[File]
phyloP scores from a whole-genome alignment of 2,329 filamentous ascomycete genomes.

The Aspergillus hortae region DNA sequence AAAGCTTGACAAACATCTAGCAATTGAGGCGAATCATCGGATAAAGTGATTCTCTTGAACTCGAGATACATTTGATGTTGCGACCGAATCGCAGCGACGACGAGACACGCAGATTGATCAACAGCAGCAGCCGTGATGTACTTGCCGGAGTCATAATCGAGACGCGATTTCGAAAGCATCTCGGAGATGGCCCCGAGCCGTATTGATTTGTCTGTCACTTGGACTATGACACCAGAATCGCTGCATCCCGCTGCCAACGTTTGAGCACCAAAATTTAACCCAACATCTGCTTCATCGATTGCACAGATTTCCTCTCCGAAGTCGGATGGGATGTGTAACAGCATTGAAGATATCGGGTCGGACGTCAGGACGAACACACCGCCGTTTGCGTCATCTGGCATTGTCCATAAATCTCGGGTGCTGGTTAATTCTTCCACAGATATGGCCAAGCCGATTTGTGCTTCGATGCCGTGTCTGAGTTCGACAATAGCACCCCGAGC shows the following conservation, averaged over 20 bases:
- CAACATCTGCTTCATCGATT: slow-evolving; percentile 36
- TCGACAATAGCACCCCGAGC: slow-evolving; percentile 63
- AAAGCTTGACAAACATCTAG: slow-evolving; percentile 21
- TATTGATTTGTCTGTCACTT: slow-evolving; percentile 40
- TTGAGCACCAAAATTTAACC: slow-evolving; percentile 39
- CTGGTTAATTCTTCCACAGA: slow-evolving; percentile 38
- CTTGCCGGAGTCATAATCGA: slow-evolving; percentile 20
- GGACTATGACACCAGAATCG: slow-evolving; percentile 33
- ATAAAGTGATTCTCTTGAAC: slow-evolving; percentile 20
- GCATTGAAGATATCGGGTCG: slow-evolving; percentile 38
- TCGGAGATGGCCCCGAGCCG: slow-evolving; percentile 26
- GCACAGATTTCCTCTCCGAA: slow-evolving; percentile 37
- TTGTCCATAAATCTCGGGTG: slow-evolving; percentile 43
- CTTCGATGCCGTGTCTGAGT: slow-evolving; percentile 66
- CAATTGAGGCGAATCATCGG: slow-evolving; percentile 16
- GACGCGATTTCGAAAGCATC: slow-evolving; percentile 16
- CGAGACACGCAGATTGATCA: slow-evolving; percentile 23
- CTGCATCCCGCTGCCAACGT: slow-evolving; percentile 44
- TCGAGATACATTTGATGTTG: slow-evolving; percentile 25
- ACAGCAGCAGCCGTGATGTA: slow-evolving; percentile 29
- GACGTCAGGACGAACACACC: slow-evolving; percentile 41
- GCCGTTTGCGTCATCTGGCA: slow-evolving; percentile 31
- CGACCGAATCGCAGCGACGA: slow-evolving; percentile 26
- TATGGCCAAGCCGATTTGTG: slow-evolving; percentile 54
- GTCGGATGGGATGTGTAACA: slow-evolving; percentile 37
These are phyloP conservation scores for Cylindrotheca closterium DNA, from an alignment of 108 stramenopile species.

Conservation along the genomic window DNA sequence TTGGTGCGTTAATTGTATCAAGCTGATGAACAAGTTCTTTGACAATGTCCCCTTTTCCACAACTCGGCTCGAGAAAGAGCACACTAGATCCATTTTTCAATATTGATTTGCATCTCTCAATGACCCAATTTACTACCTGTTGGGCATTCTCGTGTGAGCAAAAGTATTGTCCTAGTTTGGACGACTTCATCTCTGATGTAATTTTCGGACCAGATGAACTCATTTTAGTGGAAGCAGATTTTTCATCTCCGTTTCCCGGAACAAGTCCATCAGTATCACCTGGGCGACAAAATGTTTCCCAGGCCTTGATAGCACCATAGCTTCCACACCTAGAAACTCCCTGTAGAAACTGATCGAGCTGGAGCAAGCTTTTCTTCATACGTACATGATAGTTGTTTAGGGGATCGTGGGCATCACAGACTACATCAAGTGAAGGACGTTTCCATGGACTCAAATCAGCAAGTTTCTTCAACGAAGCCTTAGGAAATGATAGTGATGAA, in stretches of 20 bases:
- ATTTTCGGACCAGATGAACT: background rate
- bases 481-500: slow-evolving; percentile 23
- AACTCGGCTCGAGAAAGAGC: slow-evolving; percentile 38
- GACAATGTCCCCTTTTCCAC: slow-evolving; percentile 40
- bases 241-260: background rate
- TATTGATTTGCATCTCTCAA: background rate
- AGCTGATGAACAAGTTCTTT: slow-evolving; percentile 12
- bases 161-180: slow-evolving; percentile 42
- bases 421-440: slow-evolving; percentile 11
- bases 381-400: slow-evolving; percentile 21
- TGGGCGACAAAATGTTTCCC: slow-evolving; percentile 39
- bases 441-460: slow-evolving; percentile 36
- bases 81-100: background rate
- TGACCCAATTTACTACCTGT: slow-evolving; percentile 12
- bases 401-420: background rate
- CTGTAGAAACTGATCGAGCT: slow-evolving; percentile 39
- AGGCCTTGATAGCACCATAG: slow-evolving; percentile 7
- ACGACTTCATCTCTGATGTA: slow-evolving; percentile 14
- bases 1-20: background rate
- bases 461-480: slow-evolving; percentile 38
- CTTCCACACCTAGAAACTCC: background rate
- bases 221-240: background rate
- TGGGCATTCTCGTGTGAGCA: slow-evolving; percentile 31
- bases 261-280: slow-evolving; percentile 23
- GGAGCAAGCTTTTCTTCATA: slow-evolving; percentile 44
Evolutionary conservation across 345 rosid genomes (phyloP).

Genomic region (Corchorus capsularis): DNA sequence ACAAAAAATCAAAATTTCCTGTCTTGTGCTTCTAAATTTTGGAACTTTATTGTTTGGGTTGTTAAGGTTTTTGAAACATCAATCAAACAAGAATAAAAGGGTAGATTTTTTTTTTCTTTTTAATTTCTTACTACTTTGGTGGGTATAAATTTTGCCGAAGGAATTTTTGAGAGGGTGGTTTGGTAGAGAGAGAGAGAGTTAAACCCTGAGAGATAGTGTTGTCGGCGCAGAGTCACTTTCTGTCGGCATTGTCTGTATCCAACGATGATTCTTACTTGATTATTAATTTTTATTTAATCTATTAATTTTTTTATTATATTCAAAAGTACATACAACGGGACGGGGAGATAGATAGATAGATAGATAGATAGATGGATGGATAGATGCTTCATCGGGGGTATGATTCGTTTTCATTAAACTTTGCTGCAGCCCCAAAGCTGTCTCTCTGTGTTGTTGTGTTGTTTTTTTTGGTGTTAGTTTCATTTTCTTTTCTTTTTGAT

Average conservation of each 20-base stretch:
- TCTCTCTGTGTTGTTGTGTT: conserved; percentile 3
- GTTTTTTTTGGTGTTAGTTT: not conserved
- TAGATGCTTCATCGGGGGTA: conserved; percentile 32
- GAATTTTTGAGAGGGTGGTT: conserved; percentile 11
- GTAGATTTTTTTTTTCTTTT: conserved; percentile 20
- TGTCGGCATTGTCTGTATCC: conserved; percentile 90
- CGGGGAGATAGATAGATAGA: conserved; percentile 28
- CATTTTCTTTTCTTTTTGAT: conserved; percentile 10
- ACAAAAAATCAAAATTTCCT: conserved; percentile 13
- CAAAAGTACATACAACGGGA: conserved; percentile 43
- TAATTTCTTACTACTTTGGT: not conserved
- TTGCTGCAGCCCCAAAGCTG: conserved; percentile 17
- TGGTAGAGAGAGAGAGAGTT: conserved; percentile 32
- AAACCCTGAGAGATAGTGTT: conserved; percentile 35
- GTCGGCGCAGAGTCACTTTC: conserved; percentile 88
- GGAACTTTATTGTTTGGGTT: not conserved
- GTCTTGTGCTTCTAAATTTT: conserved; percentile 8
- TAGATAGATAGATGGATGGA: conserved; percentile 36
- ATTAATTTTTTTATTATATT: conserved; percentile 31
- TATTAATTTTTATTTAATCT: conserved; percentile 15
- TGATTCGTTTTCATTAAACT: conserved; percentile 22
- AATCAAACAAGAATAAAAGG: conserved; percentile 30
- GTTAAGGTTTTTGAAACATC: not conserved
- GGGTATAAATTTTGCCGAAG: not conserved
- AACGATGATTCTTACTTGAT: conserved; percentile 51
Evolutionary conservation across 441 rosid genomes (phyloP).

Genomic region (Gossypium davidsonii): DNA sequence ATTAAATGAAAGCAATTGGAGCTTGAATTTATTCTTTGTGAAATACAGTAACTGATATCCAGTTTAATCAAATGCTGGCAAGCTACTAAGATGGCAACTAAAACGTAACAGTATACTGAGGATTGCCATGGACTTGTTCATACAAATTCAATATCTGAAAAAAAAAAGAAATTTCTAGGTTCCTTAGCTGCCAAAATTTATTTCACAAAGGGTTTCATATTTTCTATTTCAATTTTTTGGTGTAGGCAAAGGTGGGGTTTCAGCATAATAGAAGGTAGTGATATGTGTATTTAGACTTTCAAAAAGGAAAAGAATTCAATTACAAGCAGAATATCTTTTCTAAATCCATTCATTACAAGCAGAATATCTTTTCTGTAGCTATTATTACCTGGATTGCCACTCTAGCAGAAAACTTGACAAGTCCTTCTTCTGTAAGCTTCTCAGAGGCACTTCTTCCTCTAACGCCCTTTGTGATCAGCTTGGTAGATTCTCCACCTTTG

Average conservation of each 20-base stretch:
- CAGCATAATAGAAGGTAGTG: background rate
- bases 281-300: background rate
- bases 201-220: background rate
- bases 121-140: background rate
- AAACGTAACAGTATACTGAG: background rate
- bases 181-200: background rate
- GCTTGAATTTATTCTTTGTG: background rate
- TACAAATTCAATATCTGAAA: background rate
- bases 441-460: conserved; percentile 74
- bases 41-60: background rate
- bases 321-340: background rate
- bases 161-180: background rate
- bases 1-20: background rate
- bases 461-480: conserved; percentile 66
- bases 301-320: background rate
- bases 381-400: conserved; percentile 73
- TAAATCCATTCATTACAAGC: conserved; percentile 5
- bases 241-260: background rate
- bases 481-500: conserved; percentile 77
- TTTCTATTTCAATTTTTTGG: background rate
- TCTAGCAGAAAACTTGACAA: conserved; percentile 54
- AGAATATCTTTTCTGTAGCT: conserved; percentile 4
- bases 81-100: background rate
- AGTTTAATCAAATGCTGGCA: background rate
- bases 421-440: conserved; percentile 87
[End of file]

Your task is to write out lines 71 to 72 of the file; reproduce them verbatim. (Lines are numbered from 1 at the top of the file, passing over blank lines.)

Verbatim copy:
- AAACCCTGAGAGATAGTGTT: conserved; percentile 35
- GTCGGCGCAGAGTCACTTTC: conserved; percentile 88